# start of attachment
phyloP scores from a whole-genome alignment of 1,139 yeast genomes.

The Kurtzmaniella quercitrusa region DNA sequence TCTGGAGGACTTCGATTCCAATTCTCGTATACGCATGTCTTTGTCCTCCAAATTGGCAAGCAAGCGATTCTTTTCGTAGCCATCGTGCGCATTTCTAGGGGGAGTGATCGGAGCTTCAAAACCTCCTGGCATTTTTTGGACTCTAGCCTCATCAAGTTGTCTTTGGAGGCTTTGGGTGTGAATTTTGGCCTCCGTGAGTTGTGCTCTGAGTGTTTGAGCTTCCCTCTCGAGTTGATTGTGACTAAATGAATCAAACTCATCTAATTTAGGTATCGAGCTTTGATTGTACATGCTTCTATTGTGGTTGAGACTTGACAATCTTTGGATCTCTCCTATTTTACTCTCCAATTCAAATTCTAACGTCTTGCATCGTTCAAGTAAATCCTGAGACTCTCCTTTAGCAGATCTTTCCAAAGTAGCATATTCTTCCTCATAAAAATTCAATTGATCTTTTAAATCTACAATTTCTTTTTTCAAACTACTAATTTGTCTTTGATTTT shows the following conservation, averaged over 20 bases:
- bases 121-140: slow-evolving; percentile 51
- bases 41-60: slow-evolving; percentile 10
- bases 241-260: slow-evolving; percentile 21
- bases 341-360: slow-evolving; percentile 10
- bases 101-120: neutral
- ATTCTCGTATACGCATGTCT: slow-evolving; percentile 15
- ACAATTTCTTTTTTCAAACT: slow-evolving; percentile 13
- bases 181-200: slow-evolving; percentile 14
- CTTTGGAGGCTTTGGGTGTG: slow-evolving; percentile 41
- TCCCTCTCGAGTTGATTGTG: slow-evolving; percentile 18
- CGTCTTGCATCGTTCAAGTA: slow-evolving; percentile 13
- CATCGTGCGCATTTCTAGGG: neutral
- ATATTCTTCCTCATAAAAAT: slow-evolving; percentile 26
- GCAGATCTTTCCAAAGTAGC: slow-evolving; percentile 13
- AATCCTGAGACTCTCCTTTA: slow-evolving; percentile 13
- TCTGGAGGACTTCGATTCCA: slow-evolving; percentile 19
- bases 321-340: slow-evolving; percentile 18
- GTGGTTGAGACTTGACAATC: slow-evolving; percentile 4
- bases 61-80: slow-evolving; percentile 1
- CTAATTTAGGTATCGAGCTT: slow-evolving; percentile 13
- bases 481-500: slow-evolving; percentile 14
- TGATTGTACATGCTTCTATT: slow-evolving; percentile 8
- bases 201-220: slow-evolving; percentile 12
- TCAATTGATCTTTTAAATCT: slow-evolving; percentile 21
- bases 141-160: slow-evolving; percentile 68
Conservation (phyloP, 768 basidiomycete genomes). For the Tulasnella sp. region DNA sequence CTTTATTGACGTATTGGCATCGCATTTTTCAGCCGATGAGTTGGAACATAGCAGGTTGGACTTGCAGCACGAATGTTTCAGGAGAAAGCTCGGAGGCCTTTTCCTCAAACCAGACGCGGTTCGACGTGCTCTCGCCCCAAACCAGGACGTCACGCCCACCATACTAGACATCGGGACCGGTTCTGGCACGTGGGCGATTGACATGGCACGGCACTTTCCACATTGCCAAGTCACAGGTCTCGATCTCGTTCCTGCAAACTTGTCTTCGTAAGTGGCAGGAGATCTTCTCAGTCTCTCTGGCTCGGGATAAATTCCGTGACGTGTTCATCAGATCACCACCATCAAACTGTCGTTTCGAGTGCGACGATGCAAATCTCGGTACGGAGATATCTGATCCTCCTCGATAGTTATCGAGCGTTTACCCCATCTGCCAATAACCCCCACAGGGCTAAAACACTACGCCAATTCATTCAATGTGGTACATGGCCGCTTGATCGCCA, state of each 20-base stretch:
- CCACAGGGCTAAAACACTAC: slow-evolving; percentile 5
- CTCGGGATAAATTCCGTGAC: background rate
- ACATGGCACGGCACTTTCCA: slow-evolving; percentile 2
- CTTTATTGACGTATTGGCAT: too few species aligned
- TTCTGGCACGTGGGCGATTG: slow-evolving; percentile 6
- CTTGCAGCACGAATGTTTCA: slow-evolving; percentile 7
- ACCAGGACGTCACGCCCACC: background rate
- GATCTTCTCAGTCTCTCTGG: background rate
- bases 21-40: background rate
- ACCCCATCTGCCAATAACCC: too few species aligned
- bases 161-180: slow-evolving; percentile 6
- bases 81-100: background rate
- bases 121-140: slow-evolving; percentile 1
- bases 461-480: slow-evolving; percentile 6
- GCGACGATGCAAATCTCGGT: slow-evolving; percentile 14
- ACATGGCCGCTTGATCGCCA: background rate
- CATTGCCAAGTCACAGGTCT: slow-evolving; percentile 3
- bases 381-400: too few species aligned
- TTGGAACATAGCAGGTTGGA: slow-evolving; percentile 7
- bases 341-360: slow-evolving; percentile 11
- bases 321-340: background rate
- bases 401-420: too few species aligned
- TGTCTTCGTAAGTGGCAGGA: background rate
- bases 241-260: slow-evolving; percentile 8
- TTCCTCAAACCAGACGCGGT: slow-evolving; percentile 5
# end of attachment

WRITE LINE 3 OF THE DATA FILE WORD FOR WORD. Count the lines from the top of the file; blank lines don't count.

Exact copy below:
- bases 121-140: slow-evolving; percentile 51